The tradition of honey production in Nepal dates back a long time. Honey has been regarded as a treasure by 'honey hunters' since the early centuries. In the Hindu culture honey is regarded as one of the five 'Amrit', heavenly foods. Together with cowmilk, yoghurt, ghee and sweet syrup (molasses), honey is offered during worship. Honey also plays a role in the Hindu wedding ceremony in which 'Kasaar', a sweet made out of roasted rice and honey, is offered to the guests.
The medicinal qualities of honey are commonly recognized in Nepal. Ayurvedic medicines are often taken together with honey, and in rural Nepal pure honey is being used as a disinfectant, a cough medicine and a digestive.
In Nepal bees build their nests in different ways. One of the most fascinating kind are the huge combs made by giant bees hanging from mountain cliffs. These combs can measure up to two metres and contain as much as fourty kilo of honey. In many parts of Nepal bees can be found in hollow tree-trunks in the forest. Villagers here keep bees in carved out logs, attached to the walls of the house.
n other parts of the country bees are kept in wallhives, a cavity inside the wall of the house, with a small opening for the bees towards the outside and a window indoors which the beekeepers opens to harvest honey.
Nowadays a growing number of Nepali beekeepers keep their colonies in frame hives. In these modern hives bees build their combs within a wooden frame, which can easily be taken out. This simplifies the work of the beekeeper and usually results in a increase of honey production..
Once the bees have completed their job the beekeeper will take out the honeycombs. With traditional hives, the combs are cut from the hive and the honey is squeezed out of the combs by hand. With frame hives, the frames are taken out and the bees are gently removed.
The beekeepers removes the wax cappings with a khukuri, the traditional Nepali knife, or a special fork. When all the cells are open the beekeepers places the honeycomb in a honey extractor, which is usually operated by hand.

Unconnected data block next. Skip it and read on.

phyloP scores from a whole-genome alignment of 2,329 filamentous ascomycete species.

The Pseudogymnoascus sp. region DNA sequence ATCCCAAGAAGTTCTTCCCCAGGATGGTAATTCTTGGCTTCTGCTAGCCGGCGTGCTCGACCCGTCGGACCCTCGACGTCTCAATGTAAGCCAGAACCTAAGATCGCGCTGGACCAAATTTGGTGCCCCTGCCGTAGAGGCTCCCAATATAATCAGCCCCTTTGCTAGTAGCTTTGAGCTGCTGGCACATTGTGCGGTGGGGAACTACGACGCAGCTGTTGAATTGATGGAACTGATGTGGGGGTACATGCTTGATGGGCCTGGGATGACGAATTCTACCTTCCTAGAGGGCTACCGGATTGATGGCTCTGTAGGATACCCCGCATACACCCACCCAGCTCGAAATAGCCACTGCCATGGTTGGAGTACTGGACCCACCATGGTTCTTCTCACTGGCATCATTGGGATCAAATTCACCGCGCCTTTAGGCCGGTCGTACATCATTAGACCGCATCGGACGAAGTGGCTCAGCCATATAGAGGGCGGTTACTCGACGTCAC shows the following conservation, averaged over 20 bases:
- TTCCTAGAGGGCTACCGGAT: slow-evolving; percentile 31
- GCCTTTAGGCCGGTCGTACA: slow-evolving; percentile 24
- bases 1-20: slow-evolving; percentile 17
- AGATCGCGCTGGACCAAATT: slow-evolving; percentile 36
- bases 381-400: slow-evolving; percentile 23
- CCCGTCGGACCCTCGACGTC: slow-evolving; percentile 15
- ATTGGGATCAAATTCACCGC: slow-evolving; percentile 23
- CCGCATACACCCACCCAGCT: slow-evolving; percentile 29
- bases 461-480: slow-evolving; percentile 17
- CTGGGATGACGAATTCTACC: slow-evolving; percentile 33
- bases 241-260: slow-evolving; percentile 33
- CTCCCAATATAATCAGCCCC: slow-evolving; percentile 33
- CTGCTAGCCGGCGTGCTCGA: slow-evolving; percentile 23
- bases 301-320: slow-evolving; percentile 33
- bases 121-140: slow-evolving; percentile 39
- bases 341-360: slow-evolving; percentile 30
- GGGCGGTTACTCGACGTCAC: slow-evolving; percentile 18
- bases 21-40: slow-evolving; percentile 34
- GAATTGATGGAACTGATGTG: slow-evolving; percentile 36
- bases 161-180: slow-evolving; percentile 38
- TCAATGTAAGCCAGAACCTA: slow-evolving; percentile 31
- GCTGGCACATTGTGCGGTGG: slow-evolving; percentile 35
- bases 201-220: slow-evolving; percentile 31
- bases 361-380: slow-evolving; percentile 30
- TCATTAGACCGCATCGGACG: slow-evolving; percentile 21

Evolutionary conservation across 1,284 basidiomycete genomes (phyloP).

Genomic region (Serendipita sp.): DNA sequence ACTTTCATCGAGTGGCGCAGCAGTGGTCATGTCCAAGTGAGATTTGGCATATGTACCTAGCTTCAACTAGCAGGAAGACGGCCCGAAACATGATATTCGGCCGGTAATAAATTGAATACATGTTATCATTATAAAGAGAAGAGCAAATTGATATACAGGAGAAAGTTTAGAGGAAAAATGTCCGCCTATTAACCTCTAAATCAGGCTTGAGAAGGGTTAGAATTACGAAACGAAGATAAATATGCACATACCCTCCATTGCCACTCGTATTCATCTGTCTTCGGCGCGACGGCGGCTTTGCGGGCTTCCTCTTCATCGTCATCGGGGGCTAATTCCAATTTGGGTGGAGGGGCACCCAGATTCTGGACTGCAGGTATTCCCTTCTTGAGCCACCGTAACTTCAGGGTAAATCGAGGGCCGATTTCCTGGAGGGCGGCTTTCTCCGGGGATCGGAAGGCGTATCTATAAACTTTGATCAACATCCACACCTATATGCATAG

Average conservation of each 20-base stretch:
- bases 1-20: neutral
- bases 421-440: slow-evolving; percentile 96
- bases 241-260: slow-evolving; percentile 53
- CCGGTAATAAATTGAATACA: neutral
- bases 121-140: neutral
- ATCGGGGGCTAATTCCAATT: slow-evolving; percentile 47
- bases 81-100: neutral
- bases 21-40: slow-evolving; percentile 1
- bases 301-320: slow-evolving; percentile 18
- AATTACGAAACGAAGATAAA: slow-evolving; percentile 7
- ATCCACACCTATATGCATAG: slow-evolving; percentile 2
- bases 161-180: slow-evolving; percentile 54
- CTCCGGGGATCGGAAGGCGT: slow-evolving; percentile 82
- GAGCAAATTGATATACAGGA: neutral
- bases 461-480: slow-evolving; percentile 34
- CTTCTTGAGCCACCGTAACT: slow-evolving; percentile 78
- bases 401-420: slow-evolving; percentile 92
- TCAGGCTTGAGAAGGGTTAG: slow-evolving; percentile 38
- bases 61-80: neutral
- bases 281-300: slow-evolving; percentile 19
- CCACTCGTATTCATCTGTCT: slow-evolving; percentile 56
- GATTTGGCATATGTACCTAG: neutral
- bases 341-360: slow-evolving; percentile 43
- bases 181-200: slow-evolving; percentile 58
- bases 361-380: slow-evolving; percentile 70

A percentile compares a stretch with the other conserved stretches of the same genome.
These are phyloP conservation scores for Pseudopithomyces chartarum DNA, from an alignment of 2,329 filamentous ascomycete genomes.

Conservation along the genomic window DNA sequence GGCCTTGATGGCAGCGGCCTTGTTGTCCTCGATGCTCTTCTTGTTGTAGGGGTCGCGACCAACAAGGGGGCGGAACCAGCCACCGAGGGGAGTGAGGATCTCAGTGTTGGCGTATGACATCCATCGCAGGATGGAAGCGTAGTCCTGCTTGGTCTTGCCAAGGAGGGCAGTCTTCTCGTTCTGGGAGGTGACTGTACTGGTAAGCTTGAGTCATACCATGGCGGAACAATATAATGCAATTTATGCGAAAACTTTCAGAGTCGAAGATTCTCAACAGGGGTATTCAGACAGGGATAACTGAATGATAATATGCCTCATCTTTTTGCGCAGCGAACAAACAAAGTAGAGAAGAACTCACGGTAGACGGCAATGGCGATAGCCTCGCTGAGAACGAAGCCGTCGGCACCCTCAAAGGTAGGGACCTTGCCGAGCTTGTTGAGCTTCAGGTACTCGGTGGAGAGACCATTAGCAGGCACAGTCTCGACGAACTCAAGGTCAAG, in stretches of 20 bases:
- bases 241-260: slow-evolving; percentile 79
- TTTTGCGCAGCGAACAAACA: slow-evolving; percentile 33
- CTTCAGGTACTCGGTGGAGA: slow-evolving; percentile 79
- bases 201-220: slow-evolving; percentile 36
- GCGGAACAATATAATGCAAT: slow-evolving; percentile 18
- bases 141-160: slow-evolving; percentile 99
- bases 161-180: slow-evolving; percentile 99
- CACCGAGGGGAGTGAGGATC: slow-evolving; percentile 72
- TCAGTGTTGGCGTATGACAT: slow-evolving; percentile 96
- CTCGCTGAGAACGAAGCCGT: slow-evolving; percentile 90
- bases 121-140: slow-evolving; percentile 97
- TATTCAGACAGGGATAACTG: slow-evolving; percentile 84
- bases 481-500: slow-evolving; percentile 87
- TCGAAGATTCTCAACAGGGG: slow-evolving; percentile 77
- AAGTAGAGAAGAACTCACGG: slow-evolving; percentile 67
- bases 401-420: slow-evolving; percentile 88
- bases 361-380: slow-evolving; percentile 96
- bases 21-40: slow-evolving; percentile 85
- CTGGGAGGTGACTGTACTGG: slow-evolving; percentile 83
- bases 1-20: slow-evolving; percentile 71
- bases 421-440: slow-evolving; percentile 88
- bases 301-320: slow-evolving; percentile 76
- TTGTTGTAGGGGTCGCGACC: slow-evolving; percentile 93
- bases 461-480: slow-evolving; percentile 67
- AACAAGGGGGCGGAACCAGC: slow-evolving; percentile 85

When spinned around, honey flows from the honeycombs The combs remain intact and are placed back into the hive where the bees polish each cell in preparation for a new load.
The honey is now strained and left to stand until all air bubbles and small particles of wax float on top. When the wax is removed the honey isready to be bottled and consumed.
Honey from The Beekeeping Shop is produced by small farmers in different parts of the country, using traditional technology. Quality wise, the honey easily competes with imported honeys since it meets high international standards. The honey has undergone strict quality control at the laboratory of the Beekeeping Shop, with the guidance of the Beekeeping Training & Extension Support Project (BETREPS) in Godawari.
If honey is stored at a cool and dark place it remains fresh for many years. After some time honey will crystallise and become solid. This is a perfectly natural process which happens to the best honeys. Crystallised honey will become fluid again when heated in water of around 40 degree Celsius (don't boil honey, since it will loose part of its nutritious value).
The Beekeeping Shop
Manbhawan, Lalitpur, Patan
P.O. Box 12730 Kathmandu